Want to know how to get more from your workout? Better yet, just feel better all the time? Hormones are having a moment, but they should always be on our radar, as they affect how well we function and reveal to us what workouts our body is asking for. So, we asked women’s health expert and founder of Balanced Bombshells, Laura Charelle, to share how you should be exercising according to your hormones. She believes balanced hormones contribute to living a happy and stress-free life, and well, she’s living proof!
Feeling good can be as simple as changing a few habits. When it comes to your hormones you can optimize your food and exercise to find balance! You’ll have more energy, a happy cycle, and achieve your fitness goals – stress free. Here’s how:
1. Adjust your efforts according to your decade
How we exercise in our 20s isn’t always going to give us the results we want in our 30s and beyond. I noticed a change in how my body responded to exercise by my mid-20s. I kept trying to keep up with my running schedule, long gym sessions, doing all the classes, and found that no matter how well I ate or how much I exercised, I bloated oddly at various parts of my cycle.
The reason? Too many stress hormones, which lead to an imbalance between estrogen and progesterone, causing bloat. My hormone structure had changed and I needed more rest in my exercise schedule. The American Council on Exercise (ACE) suggests we adjust our exercise efforts to our decade. Our body doesn’t recover as quickly as we age, and we don’t produce as much human growth hormone (HGH). HGH helps us metabolize fat, build lean muscle, and keeps our skin looking younger. It begins declining in our 20s, so we have to work harder for it. High Intensity Interval Training (HIIT), getting enough sleep, and eating more vitamin C can naturally increase this hormone.
In your 20s, get in the habit of exercising and trying out different variations to find what you enjoy. Your body will adapt more easily, so you may find you can do tougher workouts more often.
In your 30s, incorporate strength training workouts and cardio. ACE suggests doing something that increases your heart rate every day, even if it’s a 15-20 minute walk, three times a day. Your coworkers are secretly hoping you’ll suggest a walking meeting! Strength training helps your body maintain muscle, keep your metabolism buzzing, and produce more HGH so you look leaner, while aging gracefully.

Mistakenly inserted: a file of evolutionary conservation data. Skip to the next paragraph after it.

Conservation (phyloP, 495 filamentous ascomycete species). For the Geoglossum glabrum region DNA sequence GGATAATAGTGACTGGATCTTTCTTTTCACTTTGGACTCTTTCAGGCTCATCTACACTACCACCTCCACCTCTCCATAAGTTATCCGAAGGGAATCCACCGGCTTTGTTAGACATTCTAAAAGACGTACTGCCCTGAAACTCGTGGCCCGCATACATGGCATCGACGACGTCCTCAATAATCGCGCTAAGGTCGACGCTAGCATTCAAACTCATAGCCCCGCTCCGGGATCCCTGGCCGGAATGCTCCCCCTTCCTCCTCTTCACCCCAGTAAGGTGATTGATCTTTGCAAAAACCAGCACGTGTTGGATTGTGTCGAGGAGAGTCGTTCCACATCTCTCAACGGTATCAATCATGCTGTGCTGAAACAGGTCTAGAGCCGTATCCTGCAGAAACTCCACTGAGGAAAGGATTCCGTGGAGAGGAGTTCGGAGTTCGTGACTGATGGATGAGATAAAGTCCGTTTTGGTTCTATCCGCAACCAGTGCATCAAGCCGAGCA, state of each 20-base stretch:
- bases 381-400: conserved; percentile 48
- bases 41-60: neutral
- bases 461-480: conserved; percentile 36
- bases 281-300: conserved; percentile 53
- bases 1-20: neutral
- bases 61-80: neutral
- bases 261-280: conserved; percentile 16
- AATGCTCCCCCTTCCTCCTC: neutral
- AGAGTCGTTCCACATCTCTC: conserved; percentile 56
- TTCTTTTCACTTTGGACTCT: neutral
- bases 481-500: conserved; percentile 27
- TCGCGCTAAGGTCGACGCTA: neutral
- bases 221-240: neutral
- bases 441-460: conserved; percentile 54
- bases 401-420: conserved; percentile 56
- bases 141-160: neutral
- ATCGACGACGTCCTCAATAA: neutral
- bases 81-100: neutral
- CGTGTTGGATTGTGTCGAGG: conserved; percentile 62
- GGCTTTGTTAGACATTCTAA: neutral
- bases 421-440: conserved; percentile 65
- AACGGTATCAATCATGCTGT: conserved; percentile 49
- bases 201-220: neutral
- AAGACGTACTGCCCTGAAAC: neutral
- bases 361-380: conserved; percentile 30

In your 40s, recovery may take a bit longer. ACE recommends switching up your routine so your muscles don’t get bored, adding more yoga sessions, and limiting high intensity workouts to three times a week or less.
2. Partner your workouts to your monthly cycle
Get in the habit of cycle syncing your workouts! You’ll find there are parts of the month you feel resistance to a tough spin class, while at others you crush it. Your body’s natural energy shifts with your hormones throughout the month.
Menstrual Phase: Your menstrual phase is the 3-7 days you’re having your period. Your energy is naturally lower, so if you can’t do a tough workout, don’t stress about it. Think of doing a light jog instead to get your blood moving (also helps with those hormonal headaches and eases cramps!), going to a yoga or barre class, or walking. Napping can also be considered a sport here! Focusing on relaxation and rejuvenating exercises won’t put unnecessary stress on your body. This means you’ll have more energy for when your period is over and can get back at it.
Follicular Phase: Your follicular phase is the 7-10 days after your period ends. You may notice your energy levels begin to pick up and you’re more open to try something new. Your body will be more likely to want tougher workouts, so grab your friends to try a new spin studio, zumba, or hot inferno pilates class!
Ovulation Phase: Nature designed your body to reproduce during the 3-5 days of ovulation. This means in order for you to carry on the human race, Mother Nature needs you to go out and socialize. Your energy is through the roof! Schedule your endurance workouts here, get in your tough HIIT sessions, and do anything social like a group hike or team sports.
Luteal Phase: Your luteal phase is the 10-14 day period right before you start menstruating. During the first week your energy will still be really high as you come down from ovulating. So you can still schedule your tougher workouts and invite friends.
The week before your period, though, your energy starts to decline. You can use this shift as a chance to scale back on your workouts and incorporate yoga, pilates, and lighter cardio. One reason why so many women get irritable before getting their period is because they don’t pay attention to this decline in energy. If you feel irritable, use it as an opportunity to slow down and give your body what it really needs.
There you have it! Now you’re a pro at working out for your hormones!
One response to “How You Should Be Exercising According to Your Hormones”
This information is all so helpful! Thank you!